Protein Supplementation

In terms of nutritional requirement, it appears that protein supplementation by increasing daily protein intake to a level higher than 12-15 en% will be too high for most athletes. Since a higher daily energy intake in endurance athletes will result in higher protein intake, as well, the value of protein supplementation for endurance sport can be questioned. Based on the observed relationship between energy consumption and protein consumption, athletes expending and eating 5000 kcal/day will ingest twice as much protein as people not involved in exercise and expending/ingesting only 2500 kcal/day. Protein intake for any endurance athlete will thus be sufficient as long as the diet is well composed and contains a variety of protein sources such as lean meat, fish, dairy products, eggs and vegetable protein. Supplementation may be warranted for athletes who compete in weight classes and combine intensive training with weight reduction programmes. Also vegetarian athletes, who consume low energetic and low protein diets (55, 141), or athletes who for any reason are unable to ingest sufficient protein, may benefit from some protein supplementation with the goal to achieve an intake of 1.2-1.8 g/kg body weight a day. Ingesting a moderate amount (10-30 g) of protein powder, e.g. mixed in a liquid, can do this. Examples of supplementation are all categories that are at risk for a marginal nutrient intake as described in Chapter 1 (Table 1), especially those ingesting < 1500 kcal/day (23, 176). Basically the protein sources used for supplementation or as part of replacement meals, taken during 'prolonged endurance exercise days', should be low in fat, easily digestible and of appropriate quality. Milk protein, milk protein hydrolysates and their combinations with whey protein or soya protein are appropriate for these purposes. These protein sources are very low in fat, cholesterol free and do not increase purine intake and uric acid levels in blood. From a health point of view such supplements may also replace a substantial part of the high daily animal protein intake and very frequent egg consumption in high weight strength in order to reduce the atherogenic character of their diets (62).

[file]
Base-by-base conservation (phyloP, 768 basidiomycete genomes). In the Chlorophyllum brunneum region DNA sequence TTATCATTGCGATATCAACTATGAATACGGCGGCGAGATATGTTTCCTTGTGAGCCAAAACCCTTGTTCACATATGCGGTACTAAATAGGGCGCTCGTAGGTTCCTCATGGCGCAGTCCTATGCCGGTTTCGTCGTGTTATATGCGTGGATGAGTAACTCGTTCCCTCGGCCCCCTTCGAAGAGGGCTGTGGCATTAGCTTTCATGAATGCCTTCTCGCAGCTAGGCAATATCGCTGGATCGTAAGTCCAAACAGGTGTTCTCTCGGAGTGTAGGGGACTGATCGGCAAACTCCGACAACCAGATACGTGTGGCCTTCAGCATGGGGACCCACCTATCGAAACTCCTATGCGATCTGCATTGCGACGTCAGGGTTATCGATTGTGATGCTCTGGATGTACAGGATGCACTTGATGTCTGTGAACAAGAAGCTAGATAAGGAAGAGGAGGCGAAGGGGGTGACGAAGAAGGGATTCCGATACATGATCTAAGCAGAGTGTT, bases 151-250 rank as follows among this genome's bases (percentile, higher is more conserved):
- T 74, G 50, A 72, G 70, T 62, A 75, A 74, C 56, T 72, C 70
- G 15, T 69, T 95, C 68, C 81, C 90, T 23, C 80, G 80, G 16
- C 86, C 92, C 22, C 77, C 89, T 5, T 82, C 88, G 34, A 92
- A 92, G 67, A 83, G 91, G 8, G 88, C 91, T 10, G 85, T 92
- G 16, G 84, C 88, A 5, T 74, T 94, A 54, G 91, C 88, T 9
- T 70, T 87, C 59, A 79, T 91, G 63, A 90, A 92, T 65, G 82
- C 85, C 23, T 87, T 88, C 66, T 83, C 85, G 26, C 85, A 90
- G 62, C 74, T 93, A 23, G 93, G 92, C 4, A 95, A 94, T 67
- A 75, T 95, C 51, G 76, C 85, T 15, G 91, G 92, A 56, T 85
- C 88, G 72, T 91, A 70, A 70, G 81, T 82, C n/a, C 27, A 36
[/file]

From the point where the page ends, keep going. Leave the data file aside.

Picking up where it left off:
It should not be overlooked that meals ingested during ultra-endurance events, such as the triathlon, multi-day cycling races and high altitude climbing, and which replace normal meals, may be composed of CHO, fat and protein in a ratio of 60 - 70 en% CHO, 10-15 en% protein, 25-30 en% fat.

Aspects of amino acid supplementation can be found in Chapter 10. Recent reviews presenting more detail on protein and exercise metabolism can be found in references 224 and 225.

Key points

  • Sufficient protein consumption is required for optimal muscle growth and exercise-related repair of muscle damage and enzymatic adaptations.
  • The protein requirement of athletes is increased and, according to present knowledge, amounts to approximately 1.2-1.8 g/kg body weight for endurance athletes and about 1.0-1.2 g/kg body weight for strength athletes. The reason for this increase is enhanced utilization of amino acids in oxidative energy production during physical exercise—a process which is known to be intensified at higher endurance work levels and in a state of carbohydrate store depletion.
  • There is a close relationship between energy intake and protein consumption. Accordingly, endurance athletes generally ingest a protein quantity that is larger than their required amount. On the contrary, athletes who ingest low caloric diets may also have low protein intakes, which may not compensate for the net nitrogen loss from the body. This may influence protein synthesis processes and training adaptations negatively. To these categories belong bodybuilders, weight class athletes, gymnasts, dancers, female long distance runners and under some circumstances vegetarian athletes.
  • Protein intake/supplementation above levels that are normally required will not enhance muscle growth or performance. The building blocks of protein, amino acids, are also involved in numerous metabolic pathways and processes. Some of the amino acids are known to influence hormone secretion and neurotransmission.
  • Exercise-induced impairments in neurotransmission are speculated to influence fatigue/performance. However, data that support beneficial effects of single amino acids as present in currently available food supplements are generally lacking.
  • The use of single amino acids, to influence metabolic pathways involved in fatigue development and hormone production, needs further research before athletes should be informed positively about benefits (see also Chapter 10).

II Aspects of Dehydration and Rehydration in Sport

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